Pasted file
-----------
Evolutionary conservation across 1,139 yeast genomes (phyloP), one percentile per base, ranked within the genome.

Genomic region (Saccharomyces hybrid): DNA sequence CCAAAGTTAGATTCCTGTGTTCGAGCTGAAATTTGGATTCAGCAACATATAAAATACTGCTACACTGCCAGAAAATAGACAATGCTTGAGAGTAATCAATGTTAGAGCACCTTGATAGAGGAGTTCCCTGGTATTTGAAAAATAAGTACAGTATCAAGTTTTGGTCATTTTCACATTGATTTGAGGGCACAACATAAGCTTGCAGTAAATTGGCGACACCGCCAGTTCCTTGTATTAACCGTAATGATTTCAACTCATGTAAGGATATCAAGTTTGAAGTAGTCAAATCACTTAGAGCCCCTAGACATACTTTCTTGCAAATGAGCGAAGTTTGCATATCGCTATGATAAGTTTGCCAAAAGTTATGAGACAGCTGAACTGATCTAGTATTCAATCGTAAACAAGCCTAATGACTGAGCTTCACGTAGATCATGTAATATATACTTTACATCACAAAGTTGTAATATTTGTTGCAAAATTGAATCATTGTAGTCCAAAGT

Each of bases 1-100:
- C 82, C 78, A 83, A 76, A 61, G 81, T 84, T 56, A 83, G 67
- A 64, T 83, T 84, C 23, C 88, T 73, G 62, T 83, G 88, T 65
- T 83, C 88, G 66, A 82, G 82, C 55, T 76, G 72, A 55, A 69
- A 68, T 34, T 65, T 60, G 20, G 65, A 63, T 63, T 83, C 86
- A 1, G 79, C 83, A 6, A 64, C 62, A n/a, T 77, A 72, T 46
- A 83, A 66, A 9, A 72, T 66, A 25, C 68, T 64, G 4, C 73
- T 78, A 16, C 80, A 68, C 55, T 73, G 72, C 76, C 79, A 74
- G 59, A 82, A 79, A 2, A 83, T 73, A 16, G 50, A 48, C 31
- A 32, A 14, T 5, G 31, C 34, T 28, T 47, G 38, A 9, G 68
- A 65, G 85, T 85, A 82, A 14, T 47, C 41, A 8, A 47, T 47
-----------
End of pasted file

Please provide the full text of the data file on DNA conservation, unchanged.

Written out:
Evolutionary conservation across 1,139 yeast genomes (phyloP), one percentile per base, ranked within the genome.

Genomic region (Saccharomyces hybrid): DNA sequence CCAAAGTTAGATTCCTGTGTTCGAGCTGAAATTTGGATTCAGCAACATATAAAATACTGCTACACTGCCAGAAAATAGACAATGCTTGAGAGTAATCAATGTTAGAGCACCTTGATAGAGGAGTTCCCTGGTATTTGAAAAATAAGTACAGTATCAAGTTTTGGTCATTTTCACATTGATTTGAGGGCACAACATAAGCTTGCAGTAAATTGGCGACACCGCCAGTTCCTTGTATTAACCGTAATGATTTCAACTCATGTAAGGATATCAAGTTTGAAGTAGTCAAATCACTTAGAGCCCCTAGACATACTTTCTTGCAAATGAGCGAAGTTTGCATATCGCTATGATAAGTTTGCCAAAAGTTATGAGACAGCTGAACTGATCTAGTATTCAATCGTAAACAAGCCTAATGACTGAGCTTCACGTAGATCATGTAATATATACTTTACATCACAAAGTTGTAATATTTGTTGCAAAATTGAATCATTGTAGTCCAAAGT

Each of bases 1-100:
- C 82, C 78, A 83, A 76, A 61, G 81, T 84, T 56, A 83, G 67
- A 64, T 83, T 84, C 23, C 88, T 73, G 62, T 83, G 88, T 65
- T 83, C 88, G 66, A 82, G 82, C 55, T 76, G 72, A 55, A 69
- A 68, T 34, T 65, T 60, G 20, G 65, A 63, T 63, T 83, C 86
- A 1, G 79, C 83, A 6, A 64, C 62, A n/a, T 77, A 72, T 46
- A 83, A 66, A 9, A 72, T 66, A 25, C 68, T 64, G 4, C 73
- T 78, A 16, C 80, A 68, C 55, T 73, G 72, C 76, C 79, A 74
- G 59, A 82, A 79, A 2, A 83, T 73, A 16, G 50, A 48, C 31
- A 32, A 14, T 5, G 31, C 34, T 28, T 47, G 38, A 9, G 68
- A 65, G 85, T 85, A 82, A 14, T 47, C 41, A 8, A 47, T 47